Central Kentucky pioneer in natural foods now making hemp chocolates

WINCHESTER, Ky. (WKYT)- If there is one place Laura Freeman feels most at home, it’s the farm.

“Hello guys,” said Laura Freeman.

Freeman grew a small, family cattle operation at Mt. Folly Farm in Clark County into a multimillion-dollar beef company. She started it when she was just 22-years-old.

“After I graduated from college I was a little bit of a hippy and organic farmer,” said Freeman.

Freeman became a pioneer with her company in 1985, choosing to raise antibiotic and hormone free cattle, which was unheard of at the time.

“And I thought, you know if people really knew about this they would change. So we started Laura’s Natural Beef, but it didn’t sell, and that was back in the time everyone was trying to reduce their fat content, and we changed the name to Laura’s Lean Beef,” Freeman explained.

She manned the business for 23 years until selling Laura’s Lean Beef in 2008 and retiring to Martha’s Vineyard. She realized though she still had more ideas to harvest and made the decision to come home to Kentucky. Her daughter, who she says is much like her, had already planted the seed of what might be next.

“She is a hippy like you wouldn’t believe, and so she had gotten the whole farm certified organic, and she had gotten us in the hemp program,” said Freeman.

The first crop, Freeman says was a gamble and the harvest wasn’t much, but it was enough to get her thinking. She went back to what she knew, food.

“So I took a look at the hemp seeds, their nutritional profile and realized that maybe I could make healthy chocolate and healthy candy like healthy beef,” said Freeman.

After some trial and error, a little experimenting and a lot of taste testing she found herself at Ruth Hunt in Mt. Sterling making Laura’s Hemp Chocolates.

“People are a little suspicious about the hemp, is it going to make me high and am I going to fail a drug test? I say no, it’s hemp grain. It is omega 3’s, omega 6’s, antioxidants, but it’s not marijuana,” said Freeman.

Her first batch of candy made of hemp seed, chocolate, cranberries, and raspberries hit store shelves in 2016.

“It’s a big stretch from beef to chocolate, or is it a stretch,” questions Amber Philpott.

“It’s not because you know in both situations I took something that people like, but is not particularly healthy and in our chocolate, I’m using no milk chocolate, no high sugar,” said Freeman.

Healthy sweet treats are just the start for Freeman.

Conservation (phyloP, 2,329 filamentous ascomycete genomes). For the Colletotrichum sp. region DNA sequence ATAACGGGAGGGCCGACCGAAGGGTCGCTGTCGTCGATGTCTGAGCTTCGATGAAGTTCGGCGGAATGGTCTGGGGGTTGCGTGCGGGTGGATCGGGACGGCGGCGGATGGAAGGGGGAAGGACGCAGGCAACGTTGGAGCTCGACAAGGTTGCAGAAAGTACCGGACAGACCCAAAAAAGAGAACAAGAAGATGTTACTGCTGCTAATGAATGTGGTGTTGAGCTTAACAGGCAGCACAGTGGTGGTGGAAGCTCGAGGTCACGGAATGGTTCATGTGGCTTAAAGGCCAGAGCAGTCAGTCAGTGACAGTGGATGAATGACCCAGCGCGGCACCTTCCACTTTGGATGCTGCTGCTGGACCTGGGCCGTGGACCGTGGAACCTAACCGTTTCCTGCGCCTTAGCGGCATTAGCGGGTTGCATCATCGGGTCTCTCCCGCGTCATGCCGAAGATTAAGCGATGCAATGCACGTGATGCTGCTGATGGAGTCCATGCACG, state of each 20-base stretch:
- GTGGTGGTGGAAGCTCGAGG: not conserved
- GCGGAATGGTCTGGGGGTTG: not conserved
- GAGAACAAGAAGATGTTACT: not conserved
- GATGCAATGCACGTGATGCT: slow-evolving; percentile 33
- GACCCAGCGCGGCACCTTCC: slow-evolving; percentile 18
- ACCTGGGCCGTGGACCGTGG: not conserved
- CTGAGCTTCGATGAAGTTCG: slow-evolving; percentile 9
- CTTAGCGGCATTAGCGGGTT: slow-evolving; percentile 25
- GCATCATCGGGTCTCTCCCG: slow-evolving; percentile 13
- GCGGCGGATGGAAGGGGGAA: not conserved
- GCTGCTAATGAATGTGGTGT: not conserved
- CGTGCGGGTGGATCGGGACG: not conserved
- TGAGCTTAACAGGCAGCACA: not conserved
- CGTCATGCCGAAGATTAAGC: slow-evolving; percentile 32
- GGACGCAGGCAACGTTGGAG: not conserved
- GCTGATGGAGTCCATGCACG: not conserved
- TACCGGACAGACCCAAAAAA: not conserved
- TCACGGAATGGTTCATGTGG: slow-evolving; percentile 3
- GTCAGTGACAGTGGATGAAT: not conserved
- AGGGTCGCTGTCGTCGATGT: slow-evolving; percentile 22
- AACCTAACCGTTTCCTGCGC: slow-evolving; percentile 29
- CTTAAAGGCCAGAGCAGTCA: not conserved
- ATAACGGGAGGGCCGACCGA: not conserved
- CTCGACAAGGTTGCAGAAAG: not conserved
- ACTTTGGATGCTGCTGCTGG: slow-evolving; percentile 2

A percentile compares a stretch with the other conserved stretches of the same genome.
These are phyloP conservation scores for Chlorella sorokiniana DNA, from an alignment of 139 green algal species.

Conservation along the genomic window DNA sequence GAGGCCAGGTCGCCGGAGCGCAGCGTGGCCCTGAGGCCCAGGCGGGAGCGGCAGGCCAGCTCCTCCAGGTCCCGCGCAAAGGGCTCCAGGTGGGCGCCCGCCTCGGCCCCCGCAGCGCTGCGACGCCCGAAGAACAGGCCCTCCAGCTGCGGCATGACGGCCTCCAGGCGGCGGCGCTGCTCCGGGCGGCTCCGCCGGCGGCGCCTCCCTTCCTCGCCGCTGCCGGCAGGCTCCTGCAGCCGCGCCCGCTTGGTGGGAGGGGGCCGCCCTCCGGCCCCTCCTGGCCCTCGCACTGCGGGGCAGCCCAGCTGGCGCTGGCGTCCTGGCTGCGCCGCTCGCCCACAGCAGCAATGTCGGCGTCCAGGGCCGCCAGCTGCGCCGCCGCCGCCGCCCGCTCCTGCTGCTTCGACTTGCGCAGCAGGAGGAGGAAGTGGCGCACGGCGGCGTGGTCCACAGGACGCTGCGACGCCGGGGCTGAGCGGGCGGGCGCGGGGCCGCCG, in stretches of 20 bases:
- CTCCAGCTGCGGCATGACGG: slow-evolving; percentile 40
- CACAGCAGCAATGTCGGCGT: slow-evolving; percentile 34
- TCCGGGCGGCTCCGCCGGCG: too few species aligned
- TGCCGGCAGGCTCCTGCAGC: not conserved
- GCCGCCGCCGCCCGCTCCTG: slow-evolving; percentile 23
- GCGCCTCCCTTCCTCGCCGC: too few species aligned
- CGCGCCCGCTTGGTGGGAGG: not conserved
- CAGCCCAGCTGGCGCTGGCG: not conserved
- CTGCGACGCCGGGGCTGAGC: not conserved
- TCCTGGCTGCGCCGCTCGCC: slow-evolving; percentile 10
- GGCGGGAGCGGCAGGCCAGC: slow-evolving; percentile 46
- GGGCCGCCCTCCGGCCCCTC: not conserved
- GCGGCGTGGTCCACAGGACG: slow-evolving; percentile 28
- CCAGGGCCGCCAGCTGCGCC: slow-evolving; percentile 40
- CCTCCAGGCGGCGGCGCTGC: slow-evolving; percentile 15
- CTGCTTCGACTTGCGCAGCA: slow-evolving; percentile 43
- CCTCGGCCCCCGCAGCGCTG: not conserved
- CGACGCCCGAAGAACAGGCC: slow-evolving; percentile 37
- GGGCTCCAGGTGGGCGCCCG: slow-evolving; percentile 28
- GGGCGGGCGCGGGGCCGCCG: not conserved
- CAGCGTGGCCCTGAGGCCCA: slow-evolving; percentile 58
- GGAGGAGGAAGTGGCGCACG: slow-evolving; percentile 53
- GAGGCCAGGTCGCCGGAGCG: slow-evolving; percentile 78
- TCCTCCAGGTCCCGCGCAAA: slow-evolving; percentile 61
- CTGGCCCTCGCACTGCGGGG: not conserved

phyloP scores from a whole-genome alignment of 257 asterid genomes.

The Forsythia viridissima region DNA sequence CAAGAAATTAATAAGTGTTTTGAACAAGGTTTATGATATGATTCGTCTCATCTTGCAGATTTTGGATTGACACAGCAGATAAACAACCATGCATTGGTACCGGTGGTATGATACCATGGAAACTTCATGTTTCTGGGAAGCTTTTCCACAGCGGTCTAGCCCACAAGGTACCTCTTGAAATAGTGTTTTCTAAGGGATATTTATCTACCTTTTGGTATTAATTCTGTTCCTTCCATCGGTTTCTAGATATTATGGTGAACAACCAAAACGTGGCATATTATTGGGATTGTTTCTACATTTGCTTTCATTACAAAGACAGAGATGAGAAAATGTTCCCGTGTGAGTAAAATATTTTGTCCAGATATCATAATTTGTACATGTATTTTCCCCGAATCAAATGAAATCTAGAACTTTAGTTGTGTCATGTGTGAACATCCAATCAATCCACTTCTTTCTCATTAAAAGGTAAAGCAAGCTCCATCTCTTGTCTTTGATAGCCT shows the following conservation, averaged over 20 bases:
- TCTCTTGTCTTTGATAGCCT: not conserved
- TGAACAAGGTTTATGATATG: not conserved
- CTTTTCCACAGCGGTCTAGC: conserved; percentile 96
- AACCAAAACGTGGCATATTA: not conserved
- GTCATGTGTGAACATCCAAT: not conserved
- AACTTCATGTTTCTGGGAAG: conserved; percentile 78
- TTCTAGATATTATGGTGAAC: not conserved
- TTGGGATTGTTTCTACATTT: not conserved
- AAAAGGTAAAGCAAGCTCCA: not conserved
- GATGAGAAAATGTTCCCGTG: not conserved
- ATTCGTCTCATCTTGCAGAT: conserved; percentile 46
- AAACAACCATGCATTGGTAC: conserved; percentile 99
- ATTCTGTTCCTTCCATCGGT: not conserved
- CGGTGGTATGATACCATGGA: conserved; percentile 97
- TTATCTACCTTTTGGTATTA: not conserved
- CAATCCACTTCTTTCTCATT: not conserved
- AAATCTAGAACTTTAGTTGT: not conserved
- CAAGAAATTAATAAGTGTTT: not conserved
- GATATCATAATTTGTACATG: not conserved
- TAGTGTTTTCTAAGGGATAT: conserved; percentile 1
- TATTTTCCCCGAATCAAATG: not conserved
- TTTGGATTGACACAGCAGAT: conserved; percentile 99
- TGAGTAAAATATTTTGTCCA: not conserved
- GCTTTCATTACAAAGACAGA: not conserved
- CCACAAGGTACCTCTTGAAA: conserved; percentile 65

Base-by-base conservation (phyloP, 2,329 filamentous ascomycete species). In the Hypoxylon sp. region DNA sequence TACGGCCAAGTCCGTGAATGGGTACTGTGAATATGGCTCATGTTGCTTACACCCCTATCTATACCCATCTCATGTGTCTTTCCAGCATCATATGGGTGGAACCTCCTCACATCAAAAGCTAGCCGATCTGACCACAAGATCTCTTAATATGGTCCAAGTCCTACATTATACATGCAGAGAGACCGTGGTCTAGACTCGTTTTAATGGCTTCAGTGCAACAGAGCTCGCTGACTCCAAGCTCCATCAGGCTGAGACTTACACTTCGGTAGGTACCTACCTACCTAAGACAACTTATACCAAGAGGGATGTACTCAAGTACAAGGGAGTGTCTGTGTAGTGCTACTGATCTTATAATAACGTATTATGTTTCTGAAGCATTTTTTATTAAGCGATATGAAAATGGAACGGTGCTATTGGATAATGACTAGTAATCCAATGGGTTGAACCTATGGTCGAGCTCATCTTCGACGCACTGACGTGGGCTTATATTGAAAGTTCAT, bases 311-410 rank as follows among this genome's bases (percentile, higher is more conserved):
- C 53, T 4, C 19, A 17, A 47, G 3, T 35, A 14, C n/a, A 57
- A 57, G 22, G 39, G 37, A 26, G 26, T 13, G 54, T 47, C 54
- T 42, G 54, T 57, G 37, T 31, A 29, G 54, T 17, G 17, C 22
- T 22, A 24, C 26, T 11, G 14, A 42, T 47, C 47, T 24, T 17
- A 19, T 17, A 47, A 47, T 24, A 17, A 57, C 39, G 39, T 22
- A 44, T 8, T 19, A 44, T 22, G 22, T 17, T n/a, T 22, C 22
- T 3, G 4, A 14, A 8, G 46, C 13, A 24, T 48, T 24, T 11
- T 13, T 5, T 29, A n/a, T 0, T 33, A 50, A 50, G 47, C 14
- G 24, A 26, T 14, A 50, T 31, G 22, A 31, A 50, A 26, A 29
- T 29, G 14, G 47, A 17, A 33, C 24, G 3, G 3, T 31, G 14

She has renovated a 1785 cabin on the farm and turned it into a B & B, powered by new age solar panels. She has opened Laura’s Mercantile to sell her goods both on the farm and online, and she has one more plan coming for Clark County.

“Then I bought some property in downtown Winchester which we are making into a distillery,” said Freeman.

Next up growing heritage grains that will be used to make the moonshine for the distillery. And eventually, she says she will offer tours to promote agri-tourism.

Laura Freeman paved the way for organic farmers long before it was hip, decades later this self-proclaimed hippy turned successful businesswoman is still putting the environment first.

“I like a good fight, and it’s a fight you need to be in right now, we’ve got to fight for the Earth,” said Freeman.

Laura Freeman says she has another idea up her sleeve for another edible, maybe a candy bar she says. Her candy can be found at Kroger, online and at Ruth Hunt. As for that moonshine distillery, she hopes to have it up and running this coming spring, and she has created the moonshine trail that she hopes will be an economic engine in our area.

CONTINUE READING AND TO VIDEO!

Advertisements

Kentucky is already a marijuana state; we just have chosen the least effective way to manage that fact…

GUEST OP-ED: Time to rethink Kentucky’s marijuana laws

100-seeds-Semen-Fructus-font-b-Cannabis-b-font-font-b-Cannabis-b-font-sativa-font

  • David Adams/Guest Op-Ed
  • Kentucky is already a marijuana state; we just have chosen the least effective way to manage that fact, causing incalculable harm and missing practically all the benefits of embracing a natural advantage at our fingertips.

    As our nation quickly approaches three dozen states with at least some form of legal marijuana production, our Commonwealth wastes money chasing people it can’t catch growing a medical crop it mostly can’t benefit from, serving a decades old propaganda scheme it doesn’t really take seriously. People with epilepsy, PTSD, multiple sclerosis, depression, cancer and arthritis seeking relief with cannabis risk not only arrest attempting to make a purchase, they face uncertain quality or effectiveness from sources stuck in the shadows while residents of three neighboring states already benefit from well established science ensuring results and safety.